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GMail: designer arrogance and the cult of minimalism (jonoscript.wordpress.com)
251 points by centro on Apr 27, 2012 | hide | past | web | favorite | 223 comments



It's funny, a couple of years ago I was reading articles about how Google's design teams were supposedly hamstrung by their culture of incessant testing. I remember anecdotes about a/b testing 41 different shades of blue and designers being made to provide data for their choice of border width.

Now a whole bunch of people who haven't seen Google's test data are adamant that their redesigns are a usability disaster.

Unless something has radically changed within Google, I'd be very reluctant to question any of their design decisions. I'd be doubly reluctant to call them arrogant whilst panning their design based on nothing but instinct and supposition.


Redesigns of a heavily-used UI are always "usability disasters". People spend many hours perfecting their workflow in one environment and FLIP THEIR LIDS when someone changes it. It's not a rational thing (nor, frankly, an unjustified one). What surprises me is that we haven't figured this out yet and rehash the same flame war every time.

The desktop environments show this best: c.f. Gnome 3. Also Gnome 2. And Gnome 1 for that matter (vs. KDE2). And KDE4. And KDE3. And Windows Vista. And OS X Lion.


I actually find the redesign quite nice. I was pretty sure I wouldn't like it when I first switched to it, I "temporarily reverted back" which helped me "map" the old functionality to the new. Stuff the blogger is ranting about are all easily "fixed" back to the old look and style, but he hasn't gone to the trouble of looking. In fact, the 2nd comment on site tells you how. The demarkation thing, I haven't used the default theme ever since additional ones were available, I see his point but just adding a background solves that. There is also new functionality for display density, i used the one which reverted to the old look.

But at least they have provided the functionality to go back to an old style look (albeit i had to dig around a bit and the average user may struggle, GMail settings are not the most user friendly IMO). I very rarely use it, but I still struggle with the ribbon style menu in MS Office, and that's been around for years!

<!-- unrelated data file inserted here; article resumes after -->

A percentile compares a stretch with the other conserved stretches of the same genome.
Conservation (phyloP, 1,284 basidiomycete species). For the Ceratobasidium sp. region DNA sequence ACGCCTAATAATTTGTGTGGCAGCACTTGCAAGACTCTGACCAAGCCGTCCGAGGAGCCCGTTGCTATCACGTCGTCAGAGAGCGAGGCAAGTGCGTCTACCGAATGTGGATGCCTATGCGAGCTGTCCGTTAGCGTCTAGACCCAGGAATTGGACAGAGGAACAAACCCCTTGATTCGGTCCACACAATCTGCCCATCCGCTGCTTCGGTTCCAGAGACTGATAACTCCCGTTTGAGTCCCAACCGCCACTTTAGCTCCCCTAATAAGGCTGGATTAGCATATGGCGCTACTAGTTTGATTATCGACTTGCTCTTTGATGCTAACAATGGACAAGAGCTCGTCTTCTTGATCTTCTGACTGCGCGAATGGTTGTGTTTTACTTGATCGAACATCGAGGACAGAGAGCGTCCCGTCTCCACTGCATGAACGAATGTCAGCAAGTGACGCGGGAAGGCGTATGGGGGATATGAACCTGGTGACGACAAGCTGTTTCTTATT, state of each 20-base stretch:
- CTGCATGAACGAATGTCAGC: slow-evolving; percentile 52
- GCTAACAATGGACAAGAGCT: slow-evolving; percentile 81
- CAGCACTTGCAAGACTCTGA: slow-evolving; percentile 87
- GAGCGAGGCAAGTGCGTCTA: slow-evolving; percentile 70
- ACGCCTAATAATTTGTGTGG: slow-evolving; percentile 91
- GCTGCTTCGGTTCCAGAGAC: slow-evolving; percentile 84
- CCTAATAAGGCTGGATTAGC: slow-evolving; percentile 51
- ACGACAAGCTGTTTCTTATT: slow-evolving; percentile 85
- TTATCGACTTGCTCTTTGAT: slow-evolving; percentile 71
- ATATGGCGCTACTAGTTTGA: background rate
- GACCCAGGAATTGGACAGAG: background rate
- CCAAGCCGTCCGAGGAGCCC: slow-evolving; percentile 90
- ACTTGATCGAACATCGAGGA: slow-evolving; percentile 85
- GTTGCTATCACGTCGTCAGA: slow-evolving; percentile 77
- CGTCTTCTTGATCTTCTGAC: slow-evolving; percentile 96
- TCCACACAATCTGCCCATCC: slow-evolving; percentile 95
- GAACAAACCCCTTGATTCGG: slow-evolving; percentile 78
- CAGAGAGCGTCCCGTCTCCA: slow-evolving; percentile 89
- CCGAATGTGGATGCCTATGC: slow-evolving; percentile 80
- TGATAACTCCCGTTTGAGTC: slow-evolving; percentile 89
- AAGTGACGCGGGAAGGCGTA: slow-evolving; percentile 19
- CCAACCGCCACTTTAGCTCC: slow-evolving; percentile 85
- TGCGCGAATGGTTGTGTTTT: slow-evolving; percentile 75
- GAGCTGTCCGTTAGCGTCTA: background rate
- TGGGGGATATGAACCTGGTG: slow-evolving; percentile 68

I heavily disliked the new Gmail setup at first. But what it did do was kinda force me into learning all the keyboard shortcuts. (as I still don't know what half the buttons do...) Makes my workflow so much nicer. because of this, I do enjoy gmail even more.

(I'm still not a fan, as I can't use my old custom color scheme, but that's another matter)


> I still don't know what half the buttons do...

Do you have JS disabled? They all have tooltips.


fair enough. I guess my point was, I learned the keyboard shortcuts for those actions, so I never need to use the buttons. It was an exaggeration, the trash can icon isn't hard to figure out. But I don't even see them anymore, it's the "I don't use it, so I don't see it" blindness.

I highly recommend picking up the keyboard shortcuts, they are so amazingly fantastic. deleting, reading, labeling, archiving, marking important/unread. they all work wonders.


You can switch from icons to text labels in the settings.


> People spend many hours perfecting their workflow in one environment and FLIP THEIR LIDS when someone changes it. It's not a rational thing

I've had some thoughts on this recently, and wholeheartedly disagree. We spend aeons engineering stability into every other interface within a software ecosystem, since it's supposed to improve stability, reduce surprising breakage, improve engineer efficiency, discoverability, etc., but when it comes to interfaces in the user plane, it's like the only established methodology is FUCK YOU Driven Development.

In these systems, and Gmail, the user is not considered an intelligent, complex actor in the system, but instead something more like a child sitting in a cinema whose only criteria for synchrony is to be repeatedly dazzled by confounding changes to the way it interacts with the system.

This is fundamentally wrong in so many ways. Not least, the user is the main purpose for the existence of these systems (er, right??), and yet the user's interface to the system is the one most likely to functionally break without warning.

You cannot address the reliability of the entire system without considering the last mile - dropping a change the size of the Gmail redesign on millions of users without a multitude of small iterations, or with a huge amount of fanfare and warning, is an unmitigated disaster for the reliability and efficiency of the overall system.

I don't give 2 fucks how much of the scientific method was abused to create the new system up to that point, if it doesn't comfortably fit the millions of delicate tendrils that have grown between my mind and it, then from the user's perspective the change is much closer to an abject failure.

I suspect in years to come this will be an increasingly important area for study, and I pray the outcome to some extent will simply be that corporations will need to give up achieving quick feel-good wins by arbitrarily fucking with the user-machine interface, although I could be wrong. We could always be further reduced to that mindless entertainment-only child in the cinema, responsible only for the most basic direction of the outcomes of our interaction with the overall system, the tacit attitude of the large corporations as they drop huge changes like this without warning.